Magnetic resonance imaging (MRI) and clinical data were available for 22 anti-AQP1-seropositive, anti-AQP4-seronegative patients, consisting of 17 with suspected NMOsd and 5 MS patients (shown in Figure 1). In addition to the AQP1-RIPA, 19 of these sera were also tested by ELISA with intact AQP1 (included in Figure 5); only two of the 19 sera (sera no 10 and 21 in Table 1) did not bind in the ELISA. Anti-AQP4 seronegativity was determined by a two-step RIPA and confirmed by two CBA assays (in house according to [9] and commercial; see Methods), all found anti-AQP4 negative. Table 1 shows that 16 of the 17 patients with suspected NMOsd had LETM, five of which also had optic neuritis (i.e. typical NMO) and one had only transverse myelitis. Fifteen sera from these 17 patients were also tested, in addition to RIPA, for antibodies binding to intact AQP1-expressing cells using immunoadsorption on intact AQP1-transfected HEK293 cells followed by RIPA (as described in the previous chapter and in Figure 8). The percentage of antibodies in each serum binding to the extracellular region of AQP1 was 79–99% in 10 sera, 13–30% in 3, and <10% in 2 sera (7th column in Table 1). These 22 sera were also tested for binding to synthetic peptides corresponding to the 6 AQP1 segments (Figure 9, described above). Interestingly, whether or not a high percentage of the antibodies in a serum sample bound to the intact AQP1-expressing cells correlated very well with whether or not they bound to an extracellular peptide (compare columns 7 and 9 in Table 1), further confirming the extracellular location of the antibody binding sites for most of these sera.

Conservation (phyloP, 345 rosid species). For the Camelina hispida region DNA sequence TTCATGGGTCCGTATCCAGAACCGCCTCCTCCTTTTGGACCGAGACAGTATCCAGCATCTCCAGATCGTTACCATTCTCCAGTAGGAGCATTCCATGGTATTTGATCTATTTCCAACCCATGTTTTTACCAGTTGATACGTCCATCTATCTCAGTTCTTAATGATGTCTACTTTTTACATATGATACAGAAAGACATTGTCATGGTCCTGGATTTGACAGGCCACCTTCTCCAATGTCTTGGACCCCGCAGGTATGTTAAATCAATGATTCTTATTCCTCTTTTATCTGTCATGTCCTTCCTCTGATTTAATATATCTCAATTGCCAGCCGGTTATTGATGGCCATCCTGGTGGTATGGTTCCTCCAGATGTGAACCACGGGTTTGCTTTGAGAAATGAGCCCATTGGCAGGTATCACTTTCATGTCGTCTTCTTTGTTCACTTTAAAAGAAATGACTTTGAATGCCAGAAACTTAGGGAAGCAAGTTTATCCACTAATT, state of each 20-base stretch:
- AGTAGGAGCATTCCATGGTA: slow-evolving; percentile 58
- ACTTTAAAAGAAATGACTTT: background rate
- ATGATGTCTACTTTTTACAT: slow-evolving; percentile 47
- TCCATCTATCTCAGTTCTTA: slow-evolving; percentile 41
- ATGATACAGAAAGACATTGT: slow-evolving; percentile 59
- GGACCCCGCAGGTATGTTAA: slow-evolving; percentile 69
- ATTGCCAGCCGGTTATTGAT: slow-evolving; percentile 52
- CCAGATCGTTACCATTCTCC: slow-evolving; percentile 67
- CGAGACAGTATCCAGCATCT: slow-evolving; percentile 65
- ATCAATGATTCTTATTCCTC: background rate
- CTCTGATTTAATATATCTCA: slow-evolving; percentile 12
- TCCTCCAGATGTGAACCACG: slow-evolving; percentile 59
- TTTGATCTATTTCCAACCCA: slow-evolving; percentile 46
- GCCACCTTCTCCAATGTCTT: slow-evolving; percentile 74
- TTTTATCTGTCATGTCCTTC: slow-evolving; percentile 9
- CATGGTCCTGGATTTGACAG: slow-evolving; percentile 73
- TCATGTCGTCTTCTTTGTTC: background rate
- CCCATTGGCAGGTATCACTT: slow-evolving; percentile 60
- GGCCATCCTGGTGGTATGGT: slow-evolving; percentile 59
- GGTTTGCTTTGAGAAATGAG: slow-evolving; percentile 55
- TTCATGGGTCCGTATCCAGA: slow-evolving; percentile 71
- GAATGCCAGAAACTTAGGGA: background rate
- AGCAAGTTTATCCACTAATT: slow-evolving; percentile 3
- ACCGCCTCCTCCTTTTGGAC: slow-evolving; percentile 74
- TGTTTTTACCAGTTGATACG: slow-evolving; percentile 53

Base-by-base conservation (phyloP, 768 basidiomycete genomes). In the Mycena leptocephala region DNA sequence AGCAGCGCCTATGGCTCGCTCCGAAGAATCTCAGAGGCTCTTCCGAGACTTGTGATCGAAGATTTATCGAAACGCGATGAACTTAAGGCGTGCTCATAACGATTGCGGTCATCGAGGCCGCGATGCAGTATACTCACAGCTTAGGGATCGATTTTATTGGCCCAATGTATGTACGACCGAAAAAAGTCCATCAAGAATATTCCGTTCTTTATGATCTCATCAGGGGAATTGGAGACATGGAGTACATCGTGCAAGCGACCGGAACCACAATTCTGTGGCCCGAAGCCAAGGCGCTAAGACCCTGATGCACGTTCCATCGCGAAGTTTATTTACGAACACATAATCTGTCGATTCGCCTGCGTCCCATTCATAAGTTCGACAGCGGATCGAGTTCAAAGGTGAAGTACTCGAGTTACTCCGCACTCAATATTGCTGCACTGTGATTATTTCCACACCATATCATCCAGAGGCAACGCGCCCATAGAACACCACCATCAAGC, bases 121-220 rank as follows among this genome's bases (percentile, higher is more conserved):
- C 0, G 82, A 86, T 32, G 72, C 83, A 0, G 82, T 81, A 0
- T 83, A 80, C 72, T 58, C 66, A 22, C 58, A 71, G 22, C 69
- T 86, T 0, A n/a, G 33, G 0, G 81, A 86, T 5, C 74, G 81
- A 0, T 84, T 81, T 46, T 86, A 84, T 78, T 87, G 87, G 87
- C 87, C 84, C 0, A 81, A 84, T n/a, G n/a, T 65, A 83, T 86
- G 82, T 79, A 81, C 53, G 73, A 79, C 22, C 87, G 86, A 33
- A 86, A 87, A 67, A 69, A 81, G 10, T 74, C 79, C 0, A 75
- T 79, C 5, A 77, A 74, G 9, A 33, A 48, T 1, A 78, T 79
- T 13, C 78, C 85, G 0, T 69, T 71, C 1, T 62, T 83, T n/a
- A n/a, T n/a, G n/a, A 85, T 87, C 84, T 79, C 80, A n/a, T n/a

Of the 5 anti-AQP1-positive MS patients (no. 18–22 in Table 1), the first two (no. 18 and 19) also had predominant spinal cord lesions (though not LETM) and most (92–100%) of their anti-AQP1 antibodies bound to intact AQP1-expressing HEK293 cells. Interestingly, the anti-AQP1 antibodies in the remaining 3 patients (no. 20–22) with classic MS practically did not bind to the intact AQP1-expressing cells (0–6%) and bound to the cytoplasmic AQP1 Loop-B. Finally, 3 of the 22 anti-AQP1 positive patients also had neoplasms (nephroma, non-Hodgkin lymphoma, or mammary cancer).

Discussion

Many NMOsd patients are seronegative for anti-AQP4 antibodies [8][10], and, although AQP4 loss is usually observed in NMO brain lesions, no such loss has been observed in some NMO patients [27]. Recently, antibodies to the myelin-oligodendrocyte glycoprotein (MOG) have also been detected in seronegative NMO patients, however in limited cases (4/27) [28]. AQP1 might be a major candidate autoantigen for anti-AQP4-seronegative NMOsd, since, like AQP4, it is abundantly expressed in human astrocytes [13][16]. Interestingly, a recent study by Misu et al [17] showed that, in some NMO lesions, astrocyte AQP1 cell surface expression was selectively reduced or AQP1 was found in astrocytic intracellular granules, results similar to those observed for AQP4. However, in this study, we showed that anti-AQP1 autoantibodies would not be detected in the classic assay for NMO-IgG antibodies (Figure 2). Consequently, different approaches were necessary for the detection of anti-AQP1 autoantibodies.